Today I’m thrilled to bring you a guest post written by Joy, who blogs at Joy in This Journey.
Joy is one of the nicest people I have met in the time I’ve been blogging. She is a fantastic writer and a fabulous person. Even over the internet, she exudes compassion, wisdom, and an indomitable spirit. And with reason. She has not had an easy road (read her bio for more on this), and yet she moves forward, making a difference.
If you’ve ever known children who’ve put foreign objects in their mouths, you’ll be able to identify with her post. Read it, comment, and then go visit Joy’s blog. You’ll be glad you did.
On Wednesday, the day my sinuses were most full of cold virus, I huddled under a blanket in the family room. Little Boy bounced and twisted, rolled and flopped on the couch across from me. I was too sick to manage my usual “Quit jumping on the couch” bark.
He coughed. Normal I know, but it was just odd enough that quit averting my eyes from the bouncing. He was laying on his back, squirming. As I watched, he caught his breath, scrambled to a seated position, and then wailed, “I ate-ed a penny!”
For the love of… I’m not up for this today.
I pulled myself out of the chair and digging deep for kindness, wrapped my arms around him. “It’s ok, honey. Did it hurt?”
“Yeeeeeeeeeeesssssssss!” he sobbed. “I am so sorry, mommy. I didn’t mean to ate-ed the penny!”
“Can you still feel it?” I asked.
He nodded, still bawling.
Oh shit. It’s stuck. I have to rush him to the hospital. He’s going to need surgery. I’m going to be sleeping there tonight.
I looked him over carefully.
Get a grip. What are you, a novice? His color is good. He’s breathing fine. He doesn’t need to go to the E.R.
I grabbed the telephone.
“Hi, yes, my three-year-old just swallowed a penny. Can I just watch him and see if it passes?”
“You need to bring him in. Can you be here in an hour?”
Fan-friggin-tastic. I have to get dressed.
The nurse opened the waiting room door and didn’t even call his name. “What did you do, buddy?” she chuckled at him.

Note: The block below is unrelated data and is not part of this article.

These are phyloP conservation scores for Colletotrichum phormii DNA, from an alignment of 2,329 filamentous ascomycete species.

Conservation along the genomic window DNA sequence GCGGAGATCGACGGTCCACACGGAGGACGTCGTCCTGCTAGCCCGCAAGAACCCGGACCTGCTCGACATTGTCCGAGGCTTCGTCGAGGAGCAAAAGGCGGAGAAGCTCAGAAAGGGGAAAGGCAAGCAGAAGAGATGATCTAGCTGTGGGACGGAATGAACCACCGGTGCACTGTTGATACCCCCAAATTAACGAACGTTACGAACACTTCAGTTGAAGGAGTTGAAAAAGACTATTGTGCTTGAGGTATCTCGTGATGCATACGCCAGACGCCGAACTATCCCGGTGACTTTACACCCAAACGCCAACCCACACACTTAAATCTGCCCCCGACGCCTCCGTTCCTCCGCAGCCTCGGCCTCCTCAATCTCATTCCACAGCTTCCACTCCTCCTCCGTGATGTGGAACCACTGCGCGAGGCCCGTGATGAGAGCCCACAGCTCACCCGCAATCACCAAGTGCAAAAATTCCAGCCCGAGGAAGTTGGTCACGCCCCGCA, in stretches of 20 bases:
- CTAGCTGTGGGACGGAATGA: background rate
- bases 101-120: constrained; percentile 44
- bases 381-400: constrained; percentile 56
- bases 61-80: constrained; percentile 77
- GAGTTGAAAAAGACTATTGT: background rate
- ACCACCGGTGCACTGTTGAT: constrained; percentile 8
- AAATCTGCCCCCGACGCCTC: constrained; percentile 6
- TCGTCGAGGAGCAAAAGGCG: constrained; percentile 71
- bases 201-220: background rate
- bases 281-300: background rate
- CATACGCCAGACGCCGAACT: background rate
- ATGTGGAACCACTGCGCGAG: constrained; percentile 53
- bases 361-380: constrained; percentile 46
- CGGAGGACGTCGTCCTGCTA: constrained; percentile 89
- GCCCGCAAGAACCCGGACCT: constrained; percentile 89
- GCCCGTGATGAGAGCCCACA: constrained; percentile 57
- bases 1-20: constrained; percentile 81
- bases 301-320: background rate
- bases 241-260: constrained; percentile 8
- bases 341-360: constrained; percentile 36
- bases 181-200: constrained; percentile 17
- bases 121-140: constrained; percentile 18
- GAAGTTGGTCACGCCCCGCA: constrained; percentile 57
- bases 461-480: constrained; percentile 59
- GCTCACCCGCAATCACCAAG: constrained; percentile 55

“I ate-ed a penny.” So matter of fact.
“Why did you do that?”
“It was in my mouth.”
“Are you sure he swallowed a penny?” The tech looked less than thrilled about the age of her next patient.
“Oh yes.” I blew my nose and plunged my germy hands back into my hoodie.
“All right, you stay here and I’ll take him back.”
Well aren’t you the optimist! Knock yourself out.
Another tech walked out. “So he swallowed a penny? I have this rule,” he chuckled. “Never eat a penny that’s been eaten already. You know where it’s been.”
I forced a smile, straining to hear how Little Boy would handle this tech.
Should I tell them? Nah – they won’t see the scar since they didn’t have him take off his shirt.
I feigned amateur-mom-ness until the x-ray printed. “You want to come look at this?” He waved me over to the printer. “You know, that looks bigger than a penny.”
The bright white perfect circle lept off the film. “Wow. There it is. And look, there’s his stent.”
The tech gaped at me. “He has a stent?”
Pretty sad what a kick I get out of messing with radiologists.
I grinned. “Come on, bud. We’re done here.” I raced after my son who was heading into phlebotomy. Glass tubes! Colorful caps! It’s a boy’s paradise!
“Come see this,” the doctor said, beckoning me down the hall. He flicked on the light and pointed at the x-ray film. “There it is, well below his diaphragm. It will pass all the way through. You sure it’s a penny?”
“Well no, I didn’t see it. Sure does look more like a nickel. Hey, I don’t have to look for it in his poop, do I?”
“Mommy! I’m hungry!” Little Boy tugged at my arm.
“Well, honey, maybe next time you won’t eat a nickel for lunch. It isn’t a very filling meal, is it?”